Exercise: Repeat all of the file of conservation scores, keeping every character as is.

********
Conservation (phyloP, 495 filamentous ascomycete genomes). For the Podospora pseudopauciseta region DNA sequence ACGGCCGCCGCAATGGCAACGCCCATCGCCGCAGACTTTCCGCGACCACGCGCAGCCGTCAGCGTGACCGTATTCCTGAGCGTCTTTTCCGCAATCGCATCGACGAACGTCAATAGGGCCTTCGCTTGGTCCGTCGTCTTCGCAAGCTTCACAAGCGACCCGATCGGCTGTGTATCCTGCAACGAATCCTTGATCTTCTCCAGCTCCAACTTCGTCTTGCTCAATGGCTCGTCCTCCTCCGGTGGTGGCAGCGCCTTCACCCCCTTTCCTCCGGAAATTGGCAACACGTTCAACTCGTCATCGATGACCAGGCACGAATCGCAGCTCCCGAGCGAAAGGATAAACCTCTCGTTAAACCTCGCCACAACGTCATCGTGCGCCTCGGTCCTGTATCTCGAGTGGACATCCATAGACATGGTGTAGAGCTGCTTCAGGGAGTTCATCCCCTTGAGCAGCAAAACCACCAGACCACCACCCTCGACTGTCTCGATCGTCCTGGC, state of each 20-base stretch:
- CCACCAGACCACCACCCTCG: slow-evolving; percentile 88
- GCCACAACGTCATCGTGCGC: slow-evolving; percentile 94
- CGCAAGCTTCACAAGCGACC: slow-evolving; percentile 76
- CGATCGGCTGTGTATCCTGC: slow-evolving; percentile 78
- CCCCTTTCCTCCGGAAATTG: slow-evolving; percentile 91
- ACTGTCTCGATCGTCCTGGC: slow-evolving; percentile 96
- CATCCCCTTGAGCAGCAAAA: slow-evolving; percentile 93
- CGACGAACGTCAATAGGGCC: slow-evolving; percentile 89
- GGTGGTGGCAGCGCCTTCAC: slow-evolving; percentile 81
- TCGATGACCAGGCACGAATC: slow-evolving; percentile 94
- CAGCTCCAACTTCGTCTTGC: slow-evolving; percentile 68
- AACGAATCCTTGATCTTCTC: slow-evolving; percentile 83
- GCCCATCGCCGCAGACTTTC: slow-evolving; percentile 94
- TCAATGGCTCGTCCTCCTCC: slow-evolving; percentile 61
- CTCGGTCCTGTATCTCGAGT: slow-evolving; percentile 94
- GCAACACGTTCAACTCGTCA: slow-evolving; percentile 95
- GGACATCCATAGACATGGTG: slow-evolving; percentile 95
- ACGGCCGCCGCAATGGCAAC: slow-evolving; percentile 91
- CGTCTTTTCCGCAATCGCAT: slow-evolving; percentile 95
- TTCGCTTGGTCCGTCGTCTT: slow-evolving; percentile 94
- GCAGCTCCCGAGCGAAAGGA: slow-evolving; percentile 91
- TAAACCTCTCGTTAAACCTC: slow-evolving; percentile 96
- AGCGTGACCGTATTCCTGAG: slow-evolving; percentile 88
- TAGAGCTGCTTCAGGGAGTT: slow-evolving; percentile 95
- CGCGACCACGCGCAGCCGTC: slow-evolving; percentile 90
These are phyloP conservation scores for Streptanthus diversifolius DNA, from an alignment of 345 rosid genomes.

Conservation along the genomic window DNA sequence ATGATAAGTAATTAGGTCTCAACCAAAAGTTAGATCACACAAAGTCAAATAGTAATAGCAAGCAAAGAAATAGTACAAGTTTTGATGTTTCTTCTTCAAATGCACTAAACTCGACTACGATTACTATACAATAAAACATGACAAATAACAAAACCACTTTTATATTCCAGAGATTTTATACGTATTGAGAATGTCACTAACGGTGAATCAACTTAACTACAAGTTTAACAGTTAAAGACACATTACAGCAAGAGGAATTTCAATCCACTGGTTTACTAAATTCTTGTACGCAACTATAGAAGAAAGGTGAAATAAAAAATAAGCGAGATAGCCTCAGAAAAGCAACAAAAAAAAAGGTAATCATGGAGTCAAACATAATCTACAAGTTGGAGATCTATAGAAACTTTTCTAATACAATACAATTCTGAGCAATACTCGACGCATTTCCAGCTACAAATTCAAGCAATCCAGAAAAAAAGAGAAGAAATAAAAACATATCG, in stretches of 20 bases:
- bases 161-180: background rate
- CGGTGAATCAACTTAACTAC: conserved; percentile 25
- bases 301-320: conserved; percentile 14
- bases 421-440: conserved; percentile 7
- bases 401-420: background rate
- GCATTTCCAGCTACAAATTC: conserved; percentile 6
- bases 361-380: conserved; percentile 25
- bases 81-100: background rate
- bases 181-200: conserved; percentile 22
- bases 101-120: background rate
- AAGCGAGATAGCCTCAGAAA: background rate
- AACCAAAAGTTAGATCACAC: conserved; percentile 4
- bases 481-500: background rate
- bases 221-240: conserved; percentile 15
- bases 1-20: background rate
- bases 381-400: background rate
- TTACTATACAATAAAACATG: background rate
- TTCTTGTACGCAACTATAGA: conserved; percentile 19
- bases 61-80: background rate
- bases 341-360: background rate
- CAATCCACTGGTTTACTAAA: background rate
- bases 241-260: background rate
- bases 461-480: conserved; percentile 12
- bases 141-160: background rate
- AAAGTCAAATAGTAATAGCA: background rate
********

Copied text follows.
Conservation (phyloP, 495 filamentous ascomycete genomes). For the Podospora pseudopauciseta region DNA sequence ACGGCCGCCGCAATGGCAACGCCCATCGCCGCAGACTTTCCGCGACCACGCGCAGCCGTCAGCGTGACCGTATTCCTGAGCGTCTTTTCCGCAATCGCATCGACGAACGTCAATAGGGCCTTCGCTTGGTCCGTCGTCTTCGCAAGCTTCACAAGCGACCCGATCGGCTGTGTATCCTGCAACGAATCCTTGATCTTCTCCAGCTCCAACTTCGTCTTGCTCAATGGCTCGTCCTCCTCCGGTGGTGGCAGCGCCTTCACCCCCTTTCCTCCGGAAATTGGCAACACGTTCAACTCGTCATCGATGACCAGGCACGAATCGCAGCTCCCGAGCGAAAGGATAAACCTCTCGTTAAACCTCGCCACAACGTCATCGTGCGCCTCGGTCCTGTATCTCGAGTGGACATCCATAGACATGGTGTAGAGCTGCTTCAGGGAGTTCATCCCCTTGAGCAGCAAAACCACCAGACCACCACCCTCGACTGTCTCGATCGTCCTGGC, state of each 20-base stretch:
- CCACCAGACCACCACCCTCG: slow-evolving; percentile 88
- GCCACAACGTCATCGTGCGC: slow-evolving; percentile 94
- CGCAAGCTTCACAAGCGACC: slow-evolving; percentile 76
- CGATCGGCTGTGTATCCTGC: slow-evolving; percentile 78
- CCCCTTTCCTCCGGAAATTG: slow-evolving; percentile 91
- ACTGTCTCGATCGTCCTGGC: slow-evolving; percentile 96
- CATCCCCTTGAGCAGCAAAA: slow-evolving; percentile 93
- CGACGAACGTCAATAGGGCC: slow-evolving; percentile 89
- GGTGGTGGCAGCGCCTTCAC: slow-evolving; percentile 81
- TCGATGACCAGGCACGAATC: slow-evolving; percentile 94
- CAGCTCCAACTTCGTCTTGC: slow-evolving; percentile 68
- AACGAATCCTTGATCTTCTC: slow-evolving; percentile 83
- GCCCATCGCCGCAGACTTTC: slow-evolving; percentile 94
- TCAATGGCTCGTCCTCCTCC: slow-evolving; percentile 61
- CTCGGTCCTGTATCTCGAGT: slow-evolving; percentile 94
- GCAACACGTTCAACTCGTCA: slow-evolving; percentile 95
- GGACATCCATAGACATGGTG: slow-evolving; percentile 95
- ACGGCCGCCGCAATGGCAAC: slow-evolving; percentile 91
- CGTCTTTTCCGCAATCGCAT: slow-evolving; percentile 95
- TTCGCTTGGTCCGTCGTCTT: slow-evolving; percentile 94
- GCAGCTCCCGAGCGAAAGGA: slow-evolving; percentile 91
- TAAACCTCTCGTTAAACCTC: slow-evolving; percentile 96
- AGCGTGACCGTATTCCTGAG: slow-evolving; percentile 88
- TAGAGCTGCTTCAGGGAGTT: slow-evolving; percentile 95
- CGCGACCACGCGCAGCCGTC: slow-evolving; percentile 90
These are phyloP conservation scores for Streptanthus diversifolius DNA, from an alignment of 345 rosid genomes.

Conservation along the genomic window DNA sequence ATGATAAGTAATTAGGTCTCAACCAAAAGTTAGATCACACAAAGTCAAATAGTAATAGCAAGCAAAGAAATAGTACAAGTTTTGATGTTTCTTCTTCAAATGCACTAAACTCGACTACGATTACTATACAATAAAACATGACAAATAACAAAACCACTTTTATATTCCAGAGATTTTATACGTATTGAGAATGTCACTAACGGTGAATCAACTTAACTACAAGTTTAACAGTTAAAGACACATTACAGCAAGAGGAATTTCAATCCACTGGTTTACTAAATTCTTGTACGCAACTATAGAAGAAAGGTGAAATAAAAAATAAGCGAGATAGCCTCAGAAAAGCAACAAAAAAAAAGGTAATCATGGAGTCAAACATAATCTACAAGTTGGAGATCTATAGAAACTTTTCTAATACAATACAATTCTGAGCAATACTCGACGCATTTCCAGCTACAAATTCAAGCAATCCAGAAAAAAAGAGAAGAAATAAAAACATATCG, in stretches of 20 bases:
- bases 161-180: background rate
- CGGTGAATCAACTTAACTAC: conserved; percentile 25
- bases 301-320: conserved; percentile 14
- bases 421-440: conserved; percentile 7
- bases 401-420: background rate
- GCATTTCCAGCTACAAATTC: conserved; percentile 6
- bases 361-380: conserved; percentile 25
- bases 81-100: background rate
- bases 181-200: conserved; percentile 22
- bases 101-120: background rate
- AAGCGAGATAGCCTCAGAAA: background rate
- AACCAAAAGTTAGATCACAC: conserved; percentile 4
- bases 481-500: background rate
- bases 221-240: conserved; percentile 15
- bases 1-20: background rate
- bases 381-400: background rate
- TTACTATACAATAAAACATG: background rate
- TTCTTGTACGCAACTATAGA: conserved; percentile 19
- bases 61-80: background rate
- bases 341-360: background rate
- CAATCCACTGGTTTACTAAA: background rate
- bases 241-260: background rate
- bases 461-480: conserved; percentile 12
- bases 141-160: background rate
- AAAGTCAAATAGTAATAGCA: background rate